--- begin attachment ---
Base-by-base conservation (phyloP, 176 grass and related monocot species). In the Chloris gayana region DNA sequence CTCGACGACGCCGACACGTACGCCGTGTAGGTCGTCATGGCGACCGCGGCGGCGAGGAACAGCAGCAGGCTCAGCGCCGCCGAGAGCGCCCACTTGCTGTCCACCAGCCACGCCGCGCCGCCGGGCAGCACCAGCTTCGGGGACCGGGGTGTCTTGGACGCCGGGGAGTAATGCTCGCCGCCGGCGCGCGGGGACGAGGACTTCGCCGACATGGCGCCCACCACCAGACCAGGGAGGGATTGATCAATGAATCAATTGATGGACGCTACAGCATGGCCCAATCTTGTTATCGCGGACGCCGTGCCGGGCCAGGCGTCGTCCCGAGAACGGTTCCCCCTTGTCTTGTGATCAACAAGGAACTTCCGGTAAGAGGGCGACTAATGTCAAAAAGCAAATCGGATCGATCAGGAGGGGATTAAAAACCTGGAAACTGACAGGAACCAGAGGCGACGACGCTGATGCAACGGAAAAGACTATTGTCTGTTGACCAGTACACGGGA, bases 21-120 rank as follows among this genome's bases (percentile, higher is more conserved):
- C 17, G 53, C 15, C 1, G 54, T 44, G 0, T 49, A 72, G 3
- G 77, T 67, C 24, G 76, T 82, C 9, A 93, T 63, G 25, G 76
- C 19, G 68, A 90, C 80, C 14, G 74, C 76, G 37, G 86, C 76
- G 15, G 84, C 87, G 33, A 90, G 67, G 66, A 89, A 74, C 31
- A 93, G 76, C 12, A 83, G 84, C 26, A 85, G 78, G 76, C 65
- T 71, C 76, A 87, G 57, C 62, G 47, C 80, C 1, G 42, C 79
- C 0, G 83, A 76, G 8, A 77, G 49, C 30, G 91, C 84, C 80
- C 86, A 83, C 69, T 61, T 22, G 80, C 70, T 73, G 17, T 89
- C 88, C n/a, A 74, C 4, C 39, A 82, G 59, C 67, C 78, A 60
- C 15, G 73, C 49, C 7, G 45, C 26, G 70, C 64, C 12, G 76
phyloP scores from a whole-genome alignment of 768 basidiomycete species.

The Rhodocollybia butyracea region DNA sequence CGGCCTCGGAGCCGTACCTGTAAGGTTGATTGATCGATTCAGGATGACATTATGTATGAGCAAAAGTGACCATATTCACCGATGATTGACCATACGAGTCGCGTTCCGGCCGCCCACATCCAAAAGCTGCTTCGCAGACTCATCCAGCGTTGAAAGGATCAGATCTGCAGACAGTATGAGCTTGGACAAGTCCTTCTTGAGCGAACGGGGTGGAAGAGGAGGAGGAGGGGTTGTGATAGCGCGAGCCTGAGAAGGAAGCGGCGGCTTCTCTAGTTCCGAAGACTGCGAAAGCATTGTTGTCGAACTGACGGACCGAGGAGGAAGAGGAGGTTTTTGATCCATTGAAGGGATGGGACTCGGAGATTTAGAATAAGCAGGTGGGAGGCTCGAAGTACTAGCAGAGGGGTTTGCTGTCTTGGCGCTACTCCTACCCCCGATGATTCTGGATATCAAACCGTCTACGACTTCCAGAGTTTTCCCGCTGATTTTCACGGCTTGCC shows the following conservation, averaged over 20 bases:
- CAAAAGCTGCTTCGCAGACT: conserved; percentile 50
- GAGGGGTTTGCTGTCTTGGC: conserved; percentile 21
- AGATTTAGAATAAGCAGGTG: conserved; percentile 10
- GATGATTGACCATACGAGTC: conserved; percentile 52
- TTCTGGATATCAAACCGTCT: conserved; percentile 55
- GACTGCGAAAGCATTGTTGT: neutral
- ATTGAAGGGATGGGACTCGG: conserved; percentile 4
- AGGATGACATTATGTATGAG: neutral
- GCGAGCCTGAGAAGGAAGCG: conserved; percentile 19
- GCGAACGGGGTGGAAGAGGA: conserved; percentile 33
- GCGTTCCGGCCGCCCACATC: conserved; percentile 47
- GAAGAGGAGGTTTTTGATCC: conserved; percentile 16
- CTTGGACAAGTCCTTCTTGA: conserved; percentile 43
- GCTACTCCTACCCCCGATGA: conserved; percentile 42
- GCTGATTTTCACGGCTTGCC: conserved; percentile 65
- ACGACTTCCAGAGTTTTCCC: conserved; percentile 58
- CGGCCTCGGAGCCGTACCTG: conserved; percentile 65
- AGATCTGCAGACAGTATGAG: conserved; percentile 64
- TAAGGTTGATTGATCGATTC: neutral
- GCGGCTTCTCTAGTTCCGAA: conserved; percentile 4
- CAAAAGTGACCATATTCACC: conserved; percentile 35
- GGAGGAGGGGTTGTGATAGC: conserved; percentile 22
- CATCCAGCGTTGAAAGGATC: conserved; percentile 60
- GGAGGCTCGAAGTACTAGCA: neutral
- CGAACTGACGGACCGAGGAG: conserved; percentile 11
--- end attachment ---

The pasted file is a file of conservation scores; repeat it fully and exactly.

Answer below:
Base-by-base conservation (phyloP, 176 grass and related monocot species). In the Chloris gayana region DNA sequence CTCGACGACGCCGACACGTACGCCGTGTAGGTCGTCATGGCGACCGCGGCGGCGAGGAACAGCAGCAGGCTCAGCGCCGCCGAGAGCGCCCACTTGCTGTCCACCAGCCACGCCGCGCCGCCGGGCAGCACCAGCTTCGGGGACCGGGGTGTCTTGGACGCCGGGGAGTAATGCTCGCCGCCGGCGCGCGGGGACGAGGACTTCGCCGACATGGCGCCCACCACCAGACCAGGGAGGGATTGATCAATGAATCAATTGATGGACGCTACAGCATGGCCCAATCTTGTTATCGCGGACGCCGTGCCGGGCCAGGCGTCGTCCCGAGAACGGTTCCCCCTTGTCTTGTGATCAACAAGGAACTTCCGGTAAGAGGGCGACTAATGTCAAAAAGCAAATCGGATCGATCAGGAGGGGATTAAAAACCTGGAAACTGACAGGAACCAGAGGCGACGACGCTGATGCAACGGAAAAGACTATTGTCTGTTGACCAGTACACGGGA, bases 21-120 rank as follows among this genome's bases (percentile, higher is more conserved):
- C 17, G 53, C 15, C 1, G 54, T 44, G 0, T 49, A 72, G 3
- G 77, T 67, C 24, G 76, T 82, C 9, A 93, T 63, G 25, G 76
- C 19, G 68, A 90, C 80, C 14, G 74, C 76, G 37, G 86, C 76
- G 15, G 84, C 87, G 33, A 90, G 67, G 66, A 89, A 74, C 31
- A 93, G 76, C 12, A 83, G 84, C 26, A 85, G 78, G 76, C 65
- T 71, C 76, A 87, G 57, C 62, G 47, C 80, C 1, G 42, C 79
- C 0, G 83, A 76, G 8, A 77, G 49, C 30, G 91, C 84, C 80
- C 86, A 83, C 69, T 61, T 22, G 80, C 70, T 73, G 17, T 89
- C 88, C n/a, A 74, C 4, C 39, A 82, G 59, C 67, C 78, A 60
- C 15, G 73, C 49, C 7, G 45, C 26, G 70, C 64, C 12, G 76
phyloP scores from a whole-genome alignment of 768 basidiomycete species.

The Rhodocollybia butyracea region DNA sequence CGGCCTCGGAGCCGTACCTGTAAGGTTGATTGATCGATTCAGGATGACATTATGTATGAGCAAAAGTGACCATATTCACCGATGATTGACCATACGAGTCGCGTTCCGGCCGCCCACATCCAAAAGCTGCTTCGCAGACTCATCCAGCGTTGAAAGGATCAGATCTGCAGACAGTATGAGCTTGGACAAGTCCTTCTTGAGCGAACGGGGTGGAAGAGGAGGAGGAGGGGTTGTGATAGCGCGAGCCTGAGAAGGAAGCGGCGGCTTCTCTAGTTCCGAAGACTGCGAAAGCATTGTTGTCGAACTGACGGACCGAGGAGGAAGAGGAGGTTTTTGATCCATTGAAGGGATGGGACTCGGAGATTTAGAATAAGCAGGTGGGAGGCTCGAAGTACTAGCAGAGGGGTTTGCTGTCTTGGCGCTACTCCTACCCCCGATGATTCTGGATATCAAACCGTCTACGACTTCCAGAGTTTTCCCGCTGATTTTCACGGCTTGCC shows the following conservation, averaged over 20 bases:
- CAAAAGCTGCTTCGCAGACT: conserved; percentile 50
- GAGGGGTTTGCTGTCTTGGC: conserved; percentile 21
- AGATTTAGAATAAGCAGGTG: conserved; percentile 10
- GATGATTGACCATACGAGTC: conserved; percentile 52
- TTCTGGATATCAAACCGTCT: conserved; percentile 55
- GACTGCGAAAGCATTGTTGT: neutral
- ATTGAAGGGATGGGACTCGG: conserved; percentile 4
- AGGATGACATTATGTATGAG: neutral
- GCGAGCCTGAGAAGGAAGCG: conserved; percentile 19
- GCGAACGGGGTGGAAGAGGA: conserved; percentile 33
- GCGTTCCGGCCGCCCACATC: conserved; percentile 47
- GAAGAGGAGGTTTTTGATCC: conserved; percentile 16
- CTTGGACAAGTCCTTCTTGA: conserved; percentile 43
- GCTACTCCTACCCCCGATGA: conserved; percentile 42
- GCTGATTTTCACGGCTTGCC: conserved; percentile 65
- ACGACTTCCAGAGTTTTCCC: conserved; percentile 58
- CGGCCTCGGAGCCGTACCTG: conserved; percentile 65
- AGATCTGCAGACAGTATGAG: conserved; percentile 64
- TAAGGTTGATTGATCGATTC: neutral
- GCGGCTTCTCTAGTTCCGAA: conserved; percentile 4
- CAAAAGTGACCATATTCACC: conserved; percentile 35
- GGAGGAGGGGTTGTGATAGC: conserved; percentile 22
- CATCCAGCGTTGAAAGGATC: conserved; percentile 60
- GGAGGCTCGAAGTACTAGCA: neutral
- CGAACTGACGGACCGAGGAG: conserved; percentile 11